Objective: To use performance-based user-testing to evaluate the effectiveness of balance appointment patient information leaflets (PILs) in conveying important information. Design: The study used a sequential groups design. Twenty participants were asked to find and demonstrate understanding of 11 key points of information contained within two NHS leaflets, A and B (10 participants each), through individual structured-interviews. Participants' views of the leaflets were explored through a short semi-structured interview. Following analysis, a revised leaflet was developed and tested on a further 20 participants. Study sample: 40 participants (25F/15M, aged 46-72) with no experience of balance problems or balance assessment appointments. Results: Participants exhibited difficulties with finding and/or understanding 5/11 and 6/11 points of information within leaflets A and B, respectively. Five out of eleven points of the revised leaflet also posed problems. Ten out of eleven points were understood by > 90% of participants testing the revised leaflet compared with 6/11 points for leaflets A and B. Conclusions: Some balance appointment PILs contain information which is difficult to find and/or understand for some readers. PILs should be evaluated prior to use using performance-based methods, since poor information provision may lead to increased patient anxiety and appointment non-attendance, cancellation, or postponement.
Aims: To demonstrate the feasibility of the Leaflex™ Catheter System, a novel percutaneous device for fracturing valve calcification using mechanical impact in order to regain leaflet mobility. Methods and results: Radiographic analysis of calcium patterns in 90 ex vivo human aortic valve leaflets demonstrated that 82% of leaflets had a typical “bridge” or “half-bridge” pattern, which formed the basis for the catheter design. The therapeutic effect was quantified in 13 leaflets showing a reduction of 49±16% in leaflet resistance to folding after treatment. A pulsatile flow simulator was then used with 11 ex vivo valves demonstrating an increase in aortic valve area of 35±12%. Using gross pathology and histology on fresh calcified leaflets, we then verified that mechanical impacts do not entail excessive risk of embolisation. In vivo safety and usability were then confirmed in the ovine model. Conclusions: We demonstrated preclinically that it is feasible to improve valve function using the Leaflex™ technology. Once demonstrated clinically, such an approach may have an important role as preparation for or bridging to TAVI, as destination treatment for patients where TAVI is clinically or economically questionable and, in the future, maybe even as a means to slow disease progression in asymptomatic patients.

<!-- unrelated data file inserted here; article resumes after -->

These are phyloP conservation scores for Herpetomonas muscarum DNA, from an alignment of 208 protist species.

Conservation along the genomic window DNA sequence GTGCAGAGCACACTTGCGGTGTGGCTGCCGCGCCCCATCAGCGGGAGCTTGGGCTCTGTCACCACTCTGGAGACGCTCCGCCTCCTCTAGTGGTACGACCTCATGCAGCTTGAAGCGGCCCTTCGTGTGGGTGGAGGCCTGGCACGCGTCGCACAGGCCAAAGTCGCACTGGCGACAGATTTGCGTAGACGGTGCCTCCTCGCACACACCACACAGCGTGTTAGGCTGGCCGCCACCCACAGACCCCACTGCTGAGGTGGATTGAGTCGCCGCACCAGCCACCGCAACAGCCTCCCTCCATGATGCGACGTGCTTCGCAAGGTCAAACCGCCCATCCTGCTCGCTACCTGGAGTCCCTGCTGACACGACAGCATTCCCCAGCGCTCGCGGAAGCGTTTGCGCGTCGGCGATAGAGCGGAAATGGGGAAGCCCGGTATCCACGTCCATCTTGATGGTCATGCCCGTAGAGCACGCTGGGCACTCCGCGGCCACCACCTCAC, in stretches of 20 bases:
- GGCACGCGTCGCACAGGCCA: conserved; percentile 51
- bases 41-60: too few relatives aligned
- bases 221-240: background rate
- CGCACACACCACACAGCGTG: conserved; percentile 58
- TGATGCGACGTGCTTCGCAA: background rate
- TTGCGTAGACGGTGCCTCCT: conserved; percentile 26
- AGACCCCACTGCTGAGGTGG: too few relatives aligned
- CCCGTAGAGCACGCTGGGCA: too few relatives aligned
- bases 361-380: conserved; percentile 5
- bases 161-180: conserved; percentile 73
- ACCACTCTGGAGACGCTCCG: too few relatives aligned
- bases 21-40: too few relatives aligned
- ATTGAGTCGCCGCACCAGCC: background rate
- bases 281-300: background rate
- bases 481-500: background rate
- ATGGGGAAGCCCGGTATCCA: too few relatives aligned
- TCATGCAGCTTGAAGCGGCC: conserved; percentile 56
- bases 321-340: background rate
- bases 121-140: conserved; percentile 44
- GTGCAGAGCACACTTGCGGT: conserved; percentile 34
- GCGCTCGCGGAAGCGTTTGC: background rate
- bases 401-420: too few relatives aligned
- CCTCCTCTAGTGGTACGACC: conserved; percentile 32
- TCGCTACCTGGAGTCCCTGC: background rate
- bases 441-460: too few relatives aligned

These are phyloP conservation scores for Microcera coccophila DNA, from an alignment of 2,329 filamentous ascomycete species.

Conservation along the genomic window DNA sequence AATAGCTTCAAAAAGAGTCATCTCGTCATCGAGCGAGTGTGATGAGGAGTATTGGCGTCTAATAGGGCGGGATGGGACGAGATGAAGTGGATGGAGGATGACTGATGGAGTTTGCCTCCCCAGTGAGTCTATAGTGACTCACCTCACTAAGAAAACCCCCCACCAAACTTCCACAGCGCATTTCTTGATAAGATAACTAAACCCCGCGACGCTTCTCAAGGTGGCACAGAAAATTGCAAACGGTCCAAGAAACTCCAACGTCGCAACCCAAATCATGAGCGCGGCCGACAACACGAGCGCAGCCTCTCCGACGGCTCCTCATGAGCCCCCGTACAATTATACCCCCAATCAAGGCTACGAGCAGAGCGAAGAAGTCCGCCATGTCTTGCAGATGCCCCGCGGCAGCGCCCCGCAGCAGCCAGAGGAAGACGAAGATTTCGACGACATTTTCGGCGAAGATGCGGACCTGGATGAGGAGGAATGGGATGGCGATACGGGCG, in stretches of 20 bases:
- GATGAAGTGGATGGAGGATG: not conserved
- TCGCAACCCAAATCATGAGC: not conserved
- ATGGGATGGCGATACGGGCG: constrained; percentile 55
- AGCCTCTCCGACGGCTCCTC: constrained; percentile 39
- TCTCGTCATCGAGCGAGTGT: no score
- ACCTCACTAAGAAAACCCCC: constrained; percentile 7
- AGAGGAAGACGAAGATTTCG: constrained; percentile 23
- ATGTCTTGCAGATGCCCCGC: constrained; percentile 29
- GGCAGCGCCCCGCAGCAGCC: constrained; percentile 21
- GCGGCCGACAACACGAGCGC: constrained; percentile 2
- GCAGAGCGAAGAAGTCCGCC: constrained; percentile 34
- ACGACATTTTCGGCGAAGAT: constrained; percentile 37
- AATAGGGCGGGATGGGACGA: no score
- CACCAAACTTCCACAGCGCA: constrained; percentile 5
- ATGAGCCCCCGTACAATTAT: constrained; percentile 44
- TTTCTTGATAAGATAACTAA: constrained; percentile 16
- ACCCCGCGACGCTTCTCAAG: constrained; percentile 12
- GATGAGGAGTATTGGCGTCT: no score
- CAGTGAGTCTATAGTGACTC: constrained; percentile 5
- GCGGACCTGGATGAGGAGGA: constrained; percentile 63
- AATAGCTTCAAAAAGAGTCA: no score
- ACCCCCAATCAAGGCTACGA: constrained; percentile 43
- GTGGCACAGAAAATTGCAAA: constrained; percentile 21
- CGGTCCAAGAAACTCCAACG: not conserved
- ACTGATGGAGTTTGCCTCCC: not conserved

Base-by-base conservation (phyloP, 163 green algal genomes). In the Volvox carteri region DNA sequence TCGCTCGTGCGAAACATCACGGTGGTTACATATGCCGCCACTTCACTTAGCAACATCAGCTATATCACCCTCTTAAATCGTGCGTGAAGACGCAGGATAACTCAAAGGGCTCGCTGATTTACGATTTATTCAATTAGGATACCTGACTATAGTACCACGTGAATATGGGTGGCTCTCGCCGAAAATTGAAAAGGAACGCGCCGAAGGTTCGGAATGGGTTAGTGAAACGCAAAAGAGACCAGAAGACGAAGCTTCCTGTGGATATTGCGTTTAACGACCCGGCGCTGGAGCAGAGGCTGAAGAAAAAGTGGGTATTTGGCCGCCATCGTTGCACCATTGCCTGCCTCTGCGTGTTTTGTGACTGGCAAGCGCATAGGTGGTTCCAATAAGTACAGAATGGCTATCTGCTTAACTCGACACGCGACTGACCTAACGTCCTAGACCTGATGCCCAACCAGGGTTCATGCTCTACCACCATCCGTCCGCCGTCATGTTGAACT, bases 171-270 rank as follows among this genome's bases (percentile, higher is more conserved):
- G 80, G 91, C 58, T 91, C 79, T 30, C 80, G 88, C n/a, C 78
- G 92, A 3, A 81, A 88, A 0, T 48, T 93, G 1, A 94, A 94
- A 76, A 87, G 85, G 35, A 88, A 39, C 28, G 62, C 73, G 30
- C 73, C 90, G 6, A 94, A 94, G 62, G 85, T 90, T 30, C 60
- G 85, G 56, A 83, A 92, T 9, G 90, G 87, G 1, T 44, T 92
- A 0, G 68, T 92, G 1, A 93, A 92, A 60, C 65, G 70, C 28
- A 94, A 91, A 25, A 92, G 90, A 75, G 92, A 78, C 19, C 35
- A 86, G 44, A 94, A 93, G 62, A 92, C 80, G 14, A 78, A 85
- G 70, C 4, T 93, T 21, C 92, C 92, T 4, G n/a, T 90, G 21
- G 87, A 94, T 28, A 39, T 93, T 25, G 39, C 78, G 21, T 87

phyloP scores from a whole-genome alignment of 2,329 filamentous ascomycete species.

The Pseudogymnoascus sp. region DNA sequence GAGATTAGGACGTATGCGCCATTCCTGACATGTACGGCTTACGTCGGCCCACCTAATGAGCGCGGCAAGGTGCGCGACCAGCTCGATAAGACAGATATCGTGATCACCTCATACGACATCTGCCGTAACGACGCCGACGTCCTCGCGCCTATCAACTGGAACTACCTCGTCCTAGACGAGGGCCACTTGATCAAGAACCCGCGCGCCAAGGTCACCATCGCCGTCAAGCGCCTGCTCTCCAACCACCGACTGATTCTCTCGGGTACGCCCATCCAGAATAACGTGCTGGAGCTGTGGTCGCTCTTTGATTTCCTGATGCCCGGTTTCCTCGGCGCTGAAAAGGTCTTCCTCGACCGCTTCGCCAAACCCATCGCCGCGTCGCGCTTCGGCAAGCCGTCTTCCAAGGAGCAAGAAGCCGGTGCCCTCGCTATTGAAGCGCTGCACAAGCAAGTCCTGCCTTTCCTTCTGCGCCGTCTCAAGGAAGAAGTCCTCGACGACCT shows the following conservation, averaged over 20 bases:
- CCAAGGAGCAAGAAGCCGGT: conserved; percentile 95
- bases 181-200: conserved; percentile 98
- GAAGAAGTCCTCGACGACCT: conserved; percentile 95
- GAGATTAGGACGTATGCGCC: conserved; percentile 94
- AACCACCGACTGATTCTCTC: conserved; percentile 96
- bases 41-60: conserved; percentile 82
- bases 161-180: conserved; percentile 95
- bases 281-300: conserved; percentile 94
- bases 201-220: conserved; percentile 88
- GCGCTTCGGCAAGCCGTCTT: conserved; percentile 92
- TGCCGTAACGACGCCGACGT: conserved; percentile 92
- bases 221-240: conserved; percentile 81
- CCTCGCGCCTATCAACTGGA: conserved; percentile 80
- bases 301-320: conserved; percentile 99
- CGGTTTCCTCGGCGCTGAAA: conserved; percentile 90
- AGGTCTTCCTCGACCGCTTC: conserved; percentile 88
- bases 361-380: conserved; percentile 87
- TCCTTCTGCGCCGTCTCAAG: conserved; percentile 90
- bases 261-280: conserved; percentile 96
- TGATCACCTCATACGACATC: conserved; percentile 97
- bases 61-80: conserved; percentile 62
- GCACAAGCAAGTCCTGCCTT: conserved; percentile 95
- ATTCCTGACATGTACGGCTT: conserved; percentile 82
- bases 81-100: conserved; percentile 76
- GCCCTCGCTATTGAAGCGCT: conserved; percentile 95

A 63-year-old man with a bileaflet mechanical aortic-valve replacement presented with a 3-week history of no audible leaflet clicks. Since he had undergone valve placement 6 years earlier, the clicks had always been clearly audible.
- Proceedings of the National Academy of Sciences of the United States of America
- Published almost 3 years ago
A key problem in biology is whether the same processes underlie morphological variation between and within species. Here, by using plant leaves as an example, we show that the causes of diversity at these two evolutionary scales can be divergent. Some species like the model plant Arabidopsis thaliana have simple leaves, whereas others like the A. thaliana relative Cardamine hirsuta bear complex leaves comprising leaflets. Previous work has shown that these interspecific differences result mostly from variation in local tissue growth and patterning. Now, by cloning and characterizing a quantitative trait locus (QTL) for C. hirsuta leaf shape, we find that a different process, age-dependent progression of leaf form, underlies variation in this trait within species. This QTL effect is caused by cis-regulatory variation in the floral repressor ChFLC, such that genotypes with low-expressing ChFLC alleles show both early flowering and accelerated age-dependent changes in leaf form, including faster leaflet production. We provide evidence that this mechanism coordinates leaf development with reproductive timing and may help to optimize resource allocation to the next generation.